Proving they are not out of the game, Australia’s non-bank lenders are clawing back volume from the nation’s leading lenders.
According to the Australian Mortgages Monthly Wrap, the banks’ share of owner occupied loans decreased 0.5 per cent from 91.7 per cent in April 2011 to 91.2 per cent in April 2012.
While the decrease is marginal, it is a good sign for Australia’s non-bank lenders who have struggled to find their place in the market in years following the Global Financial Crisis.
Since the onset of the GFC, Australia’s non-banks have lost considerable market share to the banks, with many borrowers believing the banks are a “safer” option.
In addition, tighter funding conditions has, in the past, prevented the non-bank sector from competing on price.
And while for many non-bank lenders this is still the case, the sector is optimistic that it can continue to snare market share away from the banks so long as it continues to focus on its point of differentiation.
“Non-banks always talk about service, but what is that?” National Mortgage Company’s chief executive, Angelo Malizis said at a recent non-bank roundtable in Sydney.
“We need to show brokers exactly what our service proposition is so that they feel comfortable sending us business. We cannot compete on price with the majors all of the time, but we can certainly beat them on service. To do so, however, it is critical for us to define what service means.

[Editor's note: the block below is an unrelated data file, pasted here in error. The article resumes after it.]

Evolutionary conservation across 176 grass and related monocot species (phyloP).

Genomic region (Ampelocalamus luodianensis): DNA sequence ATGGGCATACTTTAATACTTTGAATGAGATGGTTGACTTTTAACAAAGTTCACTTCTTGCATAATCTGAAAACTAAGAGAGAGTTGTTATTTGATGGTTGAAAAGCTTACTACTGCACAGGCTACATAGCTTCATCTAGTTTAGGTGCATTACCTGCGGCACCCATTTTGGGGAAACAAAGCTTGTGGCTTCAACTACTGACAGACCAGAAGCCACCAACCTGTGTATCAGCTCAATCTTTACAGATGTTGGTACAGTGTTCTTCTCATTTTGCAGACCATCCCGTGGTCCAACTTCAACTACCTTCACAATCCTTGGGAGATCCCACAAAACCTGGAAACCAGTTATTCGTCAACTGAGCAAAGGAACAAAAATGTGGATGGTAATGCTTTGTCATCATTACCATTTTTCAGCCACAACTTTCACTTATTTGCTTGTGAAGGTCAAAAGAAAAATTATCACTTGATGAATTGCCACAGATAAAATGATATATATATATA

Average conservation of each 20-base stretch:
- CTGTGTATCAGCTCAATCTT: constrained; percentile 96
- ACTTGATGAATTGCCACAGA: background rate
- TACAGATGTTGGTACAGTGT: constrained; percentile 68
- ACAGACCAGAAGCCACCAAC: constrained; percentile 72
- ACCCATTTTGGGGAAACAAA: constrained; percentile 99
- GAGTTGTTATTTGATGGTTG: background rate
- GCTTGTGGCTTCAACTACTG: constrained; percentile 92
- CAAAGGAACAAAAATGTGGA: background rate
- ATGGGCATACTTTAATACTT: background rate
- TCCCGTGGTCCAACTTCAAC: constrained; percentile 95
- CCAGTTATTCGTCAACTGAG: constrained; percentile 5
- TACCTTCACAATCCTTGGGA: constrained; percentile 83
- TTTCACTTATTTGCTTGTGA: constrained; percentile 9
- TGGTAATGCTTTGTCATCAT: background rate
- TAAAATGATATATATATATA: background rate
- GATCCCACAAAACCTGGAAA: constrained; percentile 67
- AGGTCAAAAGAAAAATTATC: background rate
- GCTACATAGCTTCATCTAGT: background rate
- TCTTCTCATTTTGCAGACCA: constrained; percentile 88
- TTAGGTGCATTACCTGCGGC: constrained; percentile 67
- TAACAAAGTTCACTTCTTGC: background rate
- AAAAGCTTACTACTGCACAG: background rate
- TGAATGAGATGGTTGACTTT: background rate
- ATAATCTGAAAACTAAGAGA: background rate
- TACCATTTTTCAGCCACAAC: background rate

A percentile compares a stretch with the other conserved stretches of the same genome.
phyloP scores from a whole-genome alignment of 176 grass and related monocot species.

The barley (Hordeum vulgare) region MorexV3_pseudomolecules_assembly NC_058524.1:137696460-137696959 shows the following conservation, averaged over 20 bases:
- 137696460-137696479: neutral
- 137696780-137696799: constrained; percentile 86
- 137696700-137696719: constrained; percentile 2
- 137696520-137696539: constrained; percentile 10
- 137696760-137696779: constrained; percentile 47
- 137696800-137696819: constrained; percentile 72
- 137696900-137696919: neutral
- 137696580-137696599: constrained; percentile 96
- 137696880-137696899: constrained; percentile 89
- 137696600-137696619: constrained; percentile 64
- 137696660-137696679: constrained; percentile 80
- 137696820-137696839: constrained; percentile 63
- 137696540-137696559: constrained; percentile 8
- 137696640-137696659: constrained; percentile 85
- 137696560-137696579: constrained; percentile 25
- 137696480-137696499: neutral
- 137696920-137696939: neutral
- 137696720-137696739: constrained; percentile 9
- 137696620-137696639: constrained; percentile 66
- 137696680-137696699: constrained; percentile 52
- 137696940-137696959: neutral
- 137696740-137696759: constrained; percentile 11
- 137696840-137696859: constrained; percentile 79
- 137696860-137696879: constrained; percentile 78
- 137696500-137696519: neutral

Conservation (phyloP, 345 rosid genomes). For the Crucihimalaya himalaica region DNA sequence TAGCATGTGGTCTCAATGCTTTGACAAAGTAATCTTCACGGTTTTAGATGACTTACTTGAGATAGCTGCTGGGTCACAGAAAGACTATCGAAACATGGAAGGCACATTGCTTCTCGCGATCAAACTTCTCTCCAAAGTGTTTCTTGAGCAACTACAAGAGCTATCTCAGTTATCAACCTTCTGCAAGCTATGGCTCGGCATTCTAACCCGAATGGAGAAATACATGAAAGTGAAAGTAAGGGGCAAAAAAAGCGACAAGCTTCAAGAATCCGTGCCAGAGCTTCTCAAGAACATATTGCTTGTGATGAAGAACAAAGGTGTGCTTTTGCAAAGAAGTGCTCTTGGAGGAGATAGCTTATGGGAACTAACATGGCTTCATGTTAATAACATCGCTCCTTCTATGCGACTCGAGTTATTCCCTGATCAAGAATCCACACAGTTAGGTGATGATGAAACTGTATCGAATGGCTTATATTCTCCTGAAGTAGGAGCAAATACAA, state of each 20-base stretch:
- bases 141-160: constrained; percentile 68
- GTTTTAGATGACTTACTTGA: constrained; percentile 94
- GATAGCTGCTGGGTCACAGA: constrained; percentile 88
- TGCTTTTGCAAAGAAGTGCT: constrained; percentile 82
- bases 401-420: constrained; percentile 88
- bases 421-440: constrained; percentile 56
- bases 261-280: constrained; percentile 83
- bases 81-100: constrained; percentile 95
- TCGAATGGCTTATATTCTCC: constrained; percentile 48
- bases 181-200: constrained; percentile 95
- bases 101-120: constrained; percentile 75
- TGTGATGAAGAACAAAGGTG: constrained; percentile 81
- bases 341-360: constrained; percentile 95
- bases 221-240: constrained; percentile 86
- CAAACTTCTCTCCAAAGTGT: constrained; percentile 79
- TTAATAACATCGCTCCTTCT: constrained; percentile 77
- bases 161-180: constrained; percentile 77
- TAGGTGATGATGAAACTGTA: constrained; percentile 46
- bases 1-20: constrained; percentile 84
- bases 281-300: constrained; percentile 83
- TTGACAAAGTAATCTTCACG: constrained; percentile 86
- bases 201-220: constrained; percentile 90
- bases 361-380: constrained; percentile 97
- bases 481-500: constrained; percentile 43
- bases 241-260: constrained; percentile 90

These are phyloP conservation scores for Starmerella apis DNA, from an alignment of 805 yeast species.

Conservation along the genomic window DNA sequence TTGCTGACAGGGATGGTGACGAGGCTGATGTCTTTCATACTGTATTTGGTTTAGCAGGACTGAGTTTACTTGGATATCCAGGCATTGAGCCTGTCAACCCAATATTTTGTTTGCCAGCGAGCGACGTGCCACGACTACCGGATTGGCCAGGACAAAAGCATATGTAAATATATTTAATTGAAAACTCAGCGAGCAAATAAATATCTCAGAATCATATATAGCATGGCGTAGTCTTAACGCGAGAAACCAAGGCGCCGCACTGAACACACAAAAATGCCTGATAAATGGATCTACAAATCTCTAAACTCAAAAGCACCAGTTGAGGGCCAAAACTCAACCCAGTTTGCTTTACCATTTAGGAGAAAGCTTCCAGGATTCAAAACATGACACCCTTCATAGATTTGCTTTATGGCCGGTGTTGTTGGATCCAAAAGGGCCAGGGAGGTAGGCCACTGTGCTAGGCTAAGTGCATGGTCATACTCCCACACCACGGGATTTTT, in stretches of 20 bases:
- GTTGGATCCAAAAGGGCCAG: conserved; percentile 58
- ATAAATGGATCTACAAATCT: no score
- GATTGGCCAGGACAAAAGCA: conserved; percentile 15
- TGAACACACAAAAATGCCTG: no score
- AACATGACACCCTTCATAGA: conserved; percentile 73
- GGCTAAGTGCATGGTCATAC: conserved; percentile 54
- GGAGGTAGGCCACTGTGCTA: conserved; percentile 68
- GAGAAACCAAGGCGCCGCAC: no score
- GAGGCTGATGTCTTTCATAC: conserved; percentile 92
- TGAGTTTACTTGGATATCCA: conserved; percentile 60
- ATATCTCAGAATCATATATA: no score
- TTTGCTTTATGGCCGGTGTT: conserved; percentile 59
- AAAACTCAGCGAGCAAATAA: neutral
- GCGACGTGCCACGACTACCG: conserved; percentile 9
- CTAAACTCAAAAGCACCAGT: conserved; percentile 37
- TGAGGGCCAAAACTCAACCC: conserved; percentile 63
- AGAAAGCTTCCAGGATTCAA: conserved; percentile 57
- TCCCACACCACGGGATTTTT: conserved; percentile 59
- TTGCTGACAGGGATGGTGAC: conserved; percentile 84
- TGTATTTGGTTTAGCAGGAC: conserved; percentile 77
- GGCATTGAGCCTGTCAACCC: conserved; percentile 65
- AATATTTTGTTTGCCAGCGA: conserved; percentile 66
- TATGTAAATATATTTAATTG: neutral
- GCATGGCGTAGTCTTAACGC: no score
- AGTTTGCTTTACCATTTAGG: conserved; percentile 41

“Customers are fickle – customers are chasing rate – so we need to really push the service proposition. We need to show them that they can have deals approved within 48 hours and that their customers can receive the best post-settlement service there is.”
But while Mr Malizis is confident the non-bank sector can grow its market share further still in the coming months and years, it seems not everyone is quite as bullish.
RFi director and author of the Australian Mortgages Monthly Wrap, Alan Shields, said the non-bank sector is unlikely to grow its market share much more.
“Banks’ share of owner-occupied loans is likely to remain steady in the future, with entrenched consumer perception that larger financial institutions are safer.”